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Going for it: My day at U.S. Open sectional qualifying



U.S. Open sectional qualifying was held at courses across the country yesterday. If the championship is the U.S. Open, then the sectional could be called the U.S. Wide Open, a blank canvas waiting to be filled with a story.

In many ways, sectionals embody the spirit of the USGA even more than the championship event. There is an air of hope and possibility for amateurs and young professionals, and there is also the grinding journey of accomplished PGA professionals to uncover past glory and success. I took the day to check out qualifying and get feel for those who punch their ticket to compete in the national championship.

In my area, the event was held at Woodmont Country Club in Rockville, MD., a course that has held a number of USGA qualifyers. The day was about as good as it gets for the Nation’s Capital in summertime, 72 degrees and sunny with puffs of wind just strong enough to give the players something to think about. It felt more like San Diego than Washington, DC and the heavy rains from the night before made the greens as receptive as they could possibly be after being prepared to approximate U.S. Open levels of speed and treachery.

A couple of players took advantage of the conditions to go low in the first of the two required rounds. Mark Lawrence, an amateur playing out of Richmond. VA, took advantage of the second alternate slot to post a 5-under par 67, the low round of the day. Cody Proveaux, a pro from Richmond, VA with an “everyman” body but a swing to die for, put up a 68 in his opening round. Unfortunately, Lawrence followed up with a 76 and Proveaux with a 77. Woodmont giveth and Woodmont taketh away.

Temporary 8th Tee box with regular back tee in front

The list of 68 entrants had names that ring familiar to Tour fans. Robert Allenby, Vaughn Taylor, Dan Summerhays, and Erik Compton have known success on the PGA Tour at some time. None of them were among the four players who went through from the field of 63. It was a demonstration of the difficulty of the conditions on a course set up to be a test of the best. The course had been stretched and hardened to USGA standards; in one case the temporary 8th tee was moved so far back I was actually on the fringe surrounding the adjacent 9th green. Past glory meant nothing on a day that was all about what happens in ten days time.

It’s always good sport for spectators to spot a player that isn’t known and go “all in” in support of his effort. Standing on the range I saw a lanky young man who for all the world looked like Memorial champion Patrick Cantlay, striping low-flighted drivers under the wind and puring 7-irons that landed within a beach towel’s distance of each other. The golfer was Trevor Werbylo, who had just completed his sophomore year at the University of Arizona. He put himself in competition with a first round 71.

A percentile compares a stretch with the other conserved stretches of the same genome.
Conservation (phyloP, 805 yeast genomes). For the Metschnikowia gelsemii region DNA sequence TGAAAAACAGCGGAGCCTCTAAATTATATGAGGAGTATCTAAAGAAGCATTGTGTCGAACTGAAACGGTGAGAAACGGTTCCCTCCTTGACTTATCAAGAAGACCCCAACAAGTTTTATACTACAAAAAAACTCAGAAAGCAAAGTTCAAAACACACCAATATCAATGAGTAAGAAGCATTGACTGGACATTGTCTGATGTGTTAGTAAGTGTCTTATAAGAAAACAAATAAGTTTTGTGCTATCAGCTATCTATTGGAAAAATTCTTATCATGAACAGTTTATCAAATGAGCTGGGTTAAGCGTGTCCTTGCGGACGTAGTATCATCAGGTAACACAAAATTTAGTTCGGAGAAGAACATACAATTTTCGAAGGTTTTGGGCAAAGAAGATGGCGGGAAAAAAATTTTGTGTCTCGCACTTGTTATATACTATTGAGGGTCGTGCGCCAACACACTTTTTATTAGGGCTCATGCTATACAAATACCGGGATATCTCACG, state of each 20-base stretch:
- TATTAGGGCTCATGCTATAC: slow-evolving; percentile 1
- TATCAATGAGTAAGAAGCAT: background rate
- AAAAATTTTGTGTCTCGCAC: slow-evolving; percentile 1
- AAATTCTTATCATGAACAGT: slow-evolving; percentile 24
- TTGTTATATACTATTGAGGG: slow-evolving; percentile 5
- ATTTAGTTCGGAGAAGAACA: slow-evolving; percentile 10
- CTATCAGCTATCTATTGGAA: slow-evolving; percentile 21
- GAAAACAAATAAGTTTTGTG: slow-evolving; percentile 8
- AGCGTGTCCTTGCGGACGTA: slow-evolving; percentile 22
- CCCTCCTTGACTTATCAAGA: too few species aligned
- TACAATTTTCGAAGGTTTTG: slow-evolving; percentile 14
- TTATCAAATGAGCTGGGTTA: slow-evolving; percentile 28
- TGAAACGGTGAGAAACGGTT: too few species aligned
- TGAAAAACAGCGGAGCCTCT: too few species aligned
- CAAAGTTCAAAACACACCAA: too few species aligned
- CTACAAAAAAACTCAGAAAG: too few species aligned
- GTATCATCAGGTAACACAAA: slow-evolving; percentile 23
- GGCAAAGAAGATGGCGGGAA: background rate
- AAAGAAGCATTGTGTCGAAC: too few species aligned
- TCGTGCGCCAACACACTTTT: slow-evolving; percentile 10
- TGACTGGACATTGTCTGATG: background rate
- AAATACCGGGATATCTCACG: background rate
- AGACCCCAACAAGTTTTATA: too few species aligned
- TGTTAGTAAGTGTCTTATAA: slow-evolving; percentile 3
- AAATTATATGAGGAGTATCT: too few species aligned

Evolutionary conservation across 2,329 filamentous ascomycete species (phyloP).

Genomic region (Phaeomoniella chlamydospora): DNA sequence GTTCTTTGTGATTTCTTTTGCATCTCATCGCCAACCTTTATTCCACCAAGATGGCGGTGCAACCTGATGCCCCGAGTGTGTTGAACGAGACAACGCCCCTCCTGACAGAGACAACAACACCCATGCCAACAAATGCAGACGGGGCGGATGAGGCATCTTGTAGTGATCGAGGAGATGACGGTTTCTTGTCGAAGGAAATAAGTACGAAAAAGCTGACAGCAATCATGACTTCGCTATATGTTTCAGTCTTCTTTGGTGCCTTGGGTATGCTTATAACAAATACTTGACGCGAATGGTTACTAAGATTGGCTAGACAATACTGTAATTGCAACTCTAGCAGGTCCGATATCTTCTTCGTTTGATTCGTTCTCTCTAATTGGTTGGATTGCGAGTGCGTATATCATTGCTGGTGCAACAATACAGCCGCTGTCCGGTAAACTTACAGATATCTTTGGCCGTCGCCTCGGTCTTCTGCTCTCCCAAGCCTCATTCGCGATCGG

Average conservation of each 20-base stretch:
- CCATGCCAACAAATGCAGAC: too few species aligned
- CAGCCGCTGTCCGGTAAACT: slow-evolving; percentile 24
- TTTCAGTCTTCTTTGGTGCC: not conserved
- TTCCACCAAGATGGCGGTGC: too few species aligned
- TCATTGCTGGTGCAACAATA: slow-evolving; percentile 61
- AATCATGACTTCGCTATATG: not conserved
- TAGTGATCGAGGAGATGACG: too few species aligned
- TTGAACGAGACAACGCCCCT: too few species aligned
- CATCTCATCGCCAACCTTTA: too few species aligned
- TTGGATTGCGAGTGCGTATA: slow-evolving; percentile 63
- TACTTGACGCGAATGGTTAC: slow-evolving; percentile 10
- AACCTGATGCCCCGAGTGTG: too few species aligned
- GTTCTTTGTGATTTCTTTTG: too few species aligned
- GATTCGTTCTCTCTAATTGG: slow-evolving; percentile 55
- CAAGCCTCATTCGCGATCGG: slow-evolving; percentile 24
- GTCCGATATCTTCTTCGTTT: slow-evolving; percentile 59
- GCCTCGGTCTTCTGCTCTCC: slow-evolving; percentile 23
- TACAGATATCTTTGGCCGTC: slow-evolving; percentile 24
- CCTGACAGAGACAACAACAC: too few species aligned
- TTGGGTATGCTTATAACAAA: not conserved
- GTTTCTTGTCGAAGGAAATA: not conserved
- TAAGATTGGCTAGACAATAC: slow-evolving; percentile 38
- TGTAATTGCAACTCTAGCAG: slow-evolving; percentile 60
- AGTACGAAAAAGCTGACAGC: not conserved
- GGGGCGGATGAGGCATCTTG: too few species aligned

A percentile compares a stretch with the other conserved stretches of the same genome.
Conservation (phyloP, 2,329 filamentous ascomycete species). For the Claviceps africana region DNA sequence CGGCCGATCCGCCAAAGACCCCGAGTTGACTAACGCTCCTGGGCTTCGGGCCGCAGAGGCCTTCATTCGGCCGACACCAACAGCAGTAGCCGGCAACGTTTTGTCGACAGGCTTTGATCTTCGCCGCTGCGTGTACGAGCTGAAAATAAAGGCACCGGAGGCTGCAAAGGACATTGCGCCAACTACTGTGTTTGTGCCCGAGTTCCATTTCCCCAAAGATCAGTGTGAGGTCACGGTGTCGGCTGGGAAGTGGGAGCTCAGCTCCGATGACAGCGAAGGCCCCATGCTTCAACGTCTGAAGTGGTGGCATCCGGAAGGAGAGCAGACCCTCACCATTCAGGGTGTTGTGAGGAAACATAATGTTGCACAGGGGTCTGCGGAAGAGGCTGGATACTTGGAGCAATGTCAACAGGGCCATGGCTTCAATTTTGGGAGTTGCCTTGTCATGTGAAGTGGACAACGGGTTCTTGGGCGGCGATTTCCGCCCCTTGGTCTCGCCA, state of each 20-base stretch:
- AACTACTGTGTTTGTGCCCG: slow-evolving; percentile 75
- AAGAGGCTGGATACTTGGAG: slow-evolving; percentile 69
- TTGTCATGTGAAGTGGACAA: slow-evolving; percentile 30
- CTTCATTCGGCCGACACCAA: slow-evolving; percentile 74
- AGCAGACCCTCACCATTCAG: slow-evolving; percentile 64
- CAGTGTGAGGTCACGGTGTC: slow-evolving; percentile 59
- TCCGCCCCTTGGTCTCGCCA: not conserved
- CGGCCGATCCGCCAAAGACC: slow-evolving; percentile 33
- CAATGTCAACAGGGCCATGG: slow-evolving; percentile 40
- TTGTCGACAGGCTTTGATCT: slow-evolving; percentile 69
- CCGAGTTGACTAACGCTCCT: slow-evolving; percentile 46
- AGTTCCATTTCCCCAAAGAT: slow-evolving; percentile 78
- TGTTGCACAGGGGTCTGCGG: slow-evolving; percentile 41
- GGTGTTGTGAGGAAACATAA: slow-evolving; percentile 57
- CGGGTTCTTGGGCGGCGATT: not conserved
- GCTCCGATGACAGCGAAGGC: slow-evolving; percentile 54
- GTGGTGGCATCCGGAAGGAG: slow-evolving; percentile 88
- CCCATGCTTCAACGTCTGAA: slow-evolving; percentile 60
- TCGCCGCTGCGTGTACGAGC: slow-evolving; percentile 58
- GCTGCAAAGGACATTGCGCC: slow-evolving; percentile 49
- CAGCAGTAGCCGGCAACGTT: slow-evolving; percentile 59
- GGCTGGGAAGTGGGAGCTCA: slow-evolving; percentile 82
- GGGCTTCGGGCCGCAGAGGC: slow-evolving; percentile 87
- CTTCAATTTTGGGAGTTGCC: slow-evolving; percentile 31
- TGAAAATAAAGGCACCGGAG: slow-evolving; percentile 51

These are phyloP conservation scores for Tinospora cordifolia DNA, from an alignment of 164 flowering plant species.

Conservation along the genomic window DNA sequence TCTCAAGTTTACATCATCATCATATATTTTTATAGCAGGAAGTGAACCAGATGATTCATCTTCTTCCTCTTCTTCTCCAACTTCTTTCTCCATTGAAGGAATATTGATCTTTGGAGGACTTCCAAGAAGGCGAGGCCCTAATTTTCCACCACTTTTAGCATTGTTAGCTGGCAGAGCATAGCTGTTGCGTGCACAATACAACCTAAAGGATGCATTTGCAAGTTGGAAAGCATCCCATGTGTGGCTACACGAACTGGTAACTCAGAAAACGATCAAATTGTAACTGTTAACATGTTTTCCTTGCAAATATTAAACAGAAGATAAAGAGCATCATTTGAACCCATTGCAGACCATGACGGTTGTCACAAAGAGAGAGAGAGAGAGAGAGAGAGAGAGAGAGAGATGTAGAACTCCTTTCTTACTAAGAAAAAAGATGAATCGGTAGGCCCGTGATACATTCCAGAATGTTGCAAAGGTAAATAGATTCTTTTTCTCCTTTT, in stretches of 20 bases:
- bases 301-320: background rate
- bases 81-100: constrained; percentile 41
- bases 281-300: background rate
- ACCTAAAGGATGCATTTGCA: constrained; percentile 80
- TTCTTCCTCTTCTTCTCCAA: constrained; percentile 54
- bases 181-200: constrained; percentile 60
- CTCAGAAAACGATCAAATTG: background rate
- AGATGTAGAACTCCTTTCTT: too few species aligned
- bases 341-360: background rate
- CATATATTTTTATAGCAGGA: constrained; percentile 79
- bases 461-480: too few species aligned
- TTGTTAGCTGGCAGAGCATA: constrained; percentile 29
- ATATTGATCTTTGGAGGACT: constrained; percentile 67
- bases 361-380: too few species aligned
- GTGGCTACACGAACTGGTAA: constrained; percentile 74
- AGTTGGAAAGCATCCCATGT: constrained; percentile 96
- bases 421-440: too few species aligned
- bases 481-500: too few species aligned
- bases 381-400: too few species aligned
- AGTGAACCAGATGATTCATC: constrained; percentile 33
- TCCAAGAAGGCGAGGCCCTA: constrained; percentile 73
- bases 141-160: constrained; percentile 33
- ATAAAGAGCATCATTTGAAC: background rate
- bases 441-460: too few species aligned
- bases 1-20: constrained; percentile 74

I asked if Open qualifying felt different than other competitions. “Well, you have to stay patient. It’s two rounds of golf, so that’s different from a lot of qualifiers. I put myself in a good position, and I think I need to get to 3- or 4-under to have a chance.” Werbylo played some impressive golf, hitting driver/7-iron for an easy birdie and almost driving the 350 yard 4th. Werbylo fell short, 4 shots shy of a playoff. But he definitely showed that he is a young player with the tools to make his mark in the game someday.

Trevor Werrbylo

Standing on the first tee waiting or the first round begin I saw a familiar figure approaching. It was Steve Wheatcroft, a PGA Tour professional who I had played with last year at the Humana Challenge (formerly the Bob Hope Desert Classic). Wheatcroft had impressed me that day with his play and even more so with his friendly and helpful attitude. Playing in that event I was very aware of being in their “office”, but he went out of his way to read putts and give tips to me during the round.

He was disappointed in his first round 75, but his 320-yard drive to open the second round displayed his ability to right the ship. He at 146, but was undaunted. As soon as the last show was struck, he was packing the car and getting ready for the car trip to the next event with his caddy. Such is the life of the journeyman pro, a far cry from the private jets and entourages of the top names.

Steve Wheatcroft